After upsetting LeBron James and the Cavs in the East, the Orlando Magic go for their first NBA title while the Lakers look for No. 16, with Game 1 set for Thursday in LA.

Think of all the precious Vitamin Water that’s gone to waste because the Orlando Magic spoiled the NBA’s dream Finals by taking out MVP LeBron James and the Cleveland Cavaliers.

That was my initial reaction when I watched the final seconds tick off the clock in Orlando’s 103-90 win as 2-point chalk on the betting odds over Cleveland in Game 6 of the Eastern Conference Finals on Saturday night. It’s no secret the marketing department at league office – and every square bettor in the country – wanted a Lakers-Cavaliers title bout all season. The hype intensified after Kevin Garnett’s knee injury all but precluded a Boston repeat, although the Celtics managed to give the Magic a tougher go than LeBron’s Cavs did.

My second thought, of course, was centered on handicapping the Finals. L.A.-Orlando is a much more difficult beast to assess than Kobe-LeBron (the teams involved would have been the Lakers and Cavaliers, just so you know). The Lakers and Magic are the two most versatile teams in the Association, and they both have the ability to throw a variety of styles into the mix. The clubs match up very well, yet cause troublesome realities for each other. Expect the series to be a huge chess match between Phil Jackson and Stan Van Gundy.

Orlando is by far the better wager, and the numbers only tell half the story. The Magic are 7-1 ATS in their last eight games overall dating back to their series with the Celtics, and have gone 9-4 against the number since dispatching the Philadelphia 76ers in six games in the opening round. L.A. is a wash at 9-9 ATS through the first three rounds, but it’s the Lakers’ lack of consistency on a number of levels that makes them virtually impossible to wager.

When you add all the public money that’s going to come in on Los Angeles before Thursday night’s Game 1, you’d be a fool to bet the Purple & Gold against the spread at pretty much any point in the Finals. If this thing goes the distance in the Lakers’ favor, don’t be at all surprised if the Magic cover in five or six of the games.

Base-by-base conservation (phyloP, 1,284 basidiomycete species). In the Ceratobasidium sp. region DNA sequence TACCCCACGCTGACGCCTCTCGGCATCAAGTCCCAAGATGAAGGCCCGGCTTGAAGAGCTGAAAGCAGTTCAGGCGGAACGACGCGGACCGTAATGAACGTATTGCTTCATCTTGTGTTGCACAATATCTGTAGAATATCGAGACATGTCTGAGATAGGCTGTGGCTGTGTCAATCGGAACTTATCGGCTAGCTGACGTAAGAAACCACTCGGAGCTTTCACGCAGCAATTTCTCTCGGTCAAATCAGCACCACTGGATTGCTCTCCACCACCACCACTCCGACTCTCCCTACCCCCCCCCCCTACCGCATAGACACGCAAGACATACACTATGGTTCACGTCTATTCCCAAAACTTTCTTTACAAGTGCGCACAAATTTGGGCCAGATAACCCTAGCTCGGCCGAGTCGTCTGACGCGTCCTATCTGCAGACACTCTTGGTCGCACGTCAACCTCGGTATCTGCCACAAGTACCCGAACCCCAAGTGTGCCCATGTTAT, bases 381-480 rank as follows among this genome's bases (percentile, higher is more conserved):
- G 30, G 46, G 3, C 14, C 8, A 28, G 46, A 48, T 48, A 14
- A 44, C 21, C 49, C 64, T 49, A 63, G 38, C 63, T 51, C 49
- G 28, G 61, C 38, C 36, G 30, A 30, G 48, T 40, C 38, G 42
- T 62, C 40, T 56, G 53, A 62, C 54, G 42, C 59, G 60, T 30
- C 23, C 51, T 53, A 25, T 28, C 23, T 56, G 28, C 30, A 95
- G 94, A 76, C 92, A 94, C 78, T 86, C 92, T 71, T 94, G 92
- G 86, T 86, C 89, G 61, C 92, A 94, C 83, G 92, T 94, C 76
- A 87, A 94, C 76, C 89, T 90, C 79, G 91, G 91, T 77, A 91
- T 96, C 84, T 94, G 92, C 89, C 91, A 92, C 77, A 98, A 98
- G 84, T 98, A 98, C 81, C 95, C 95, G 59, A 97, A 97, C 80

The two meetings during the regular season are to be taken with a grain of salt. Orlando won and cashed on both occasions, but injured point guard Jameer Nelson was its leading scorer in both paydays. Nelson torched the Derek Fisher/Jordan Farmar combo much like Aaron Brooks was able to do in L.A.’s series with Houston, but Rafer Alston isn’t likely to have the same success.

The Lakers were also a different team when the Magic (+4½) won 109-103 at Staples Center on January 16. Vladimir Radmanovic was still in the starting lineup, and Andrew Bynum was playing his best basketball of the season before his second knee injury. Bynum isn’t back in form, and barring a miracle, he won’t be in time for Thursday. Trevor Ariza is in for Radmanovic; overall it’s an upgrade for L.A. although VladRad’s three-point shooting helped spread the floor for the first unit.

The matchup on December 20 in Orlando presents a more promising outlook for sharps burning some capital on the Magic (+250) to cash on the series prices board. Nelson (27 points) was once again the catalyst, but Orlando (+1½) managed to win 106-103 despite Los Angeles’ 24-of-25 performance from the line. The Lakers (-270 to win the Finals outright) aren’t going to shoot 96% from the stripe again, so they’ll need to shore things up on the defensive end to even hope of covering at Amway Arena.

Expect oddsmakers to move L.A. off its 6-point fave tag for Game 1 despite equal action through Sunday night. My guess is the public simply hasn’t weighed in with the Finals still three days away; the Lakers should be giving closer to seven points by the time Jack Nicholson takes his seat.

Los Angeles has been a dependable under play in the playoffs, having gone under in 12 of its 18 contests. Jackson likes to slow the offense (especially on the road) as compared to his approach in the regular season, when the Lakers run the triangle for the duration of the game if ahead. If you’re capping the opener to be tight, you might want to look closely at the under on the 206-point total.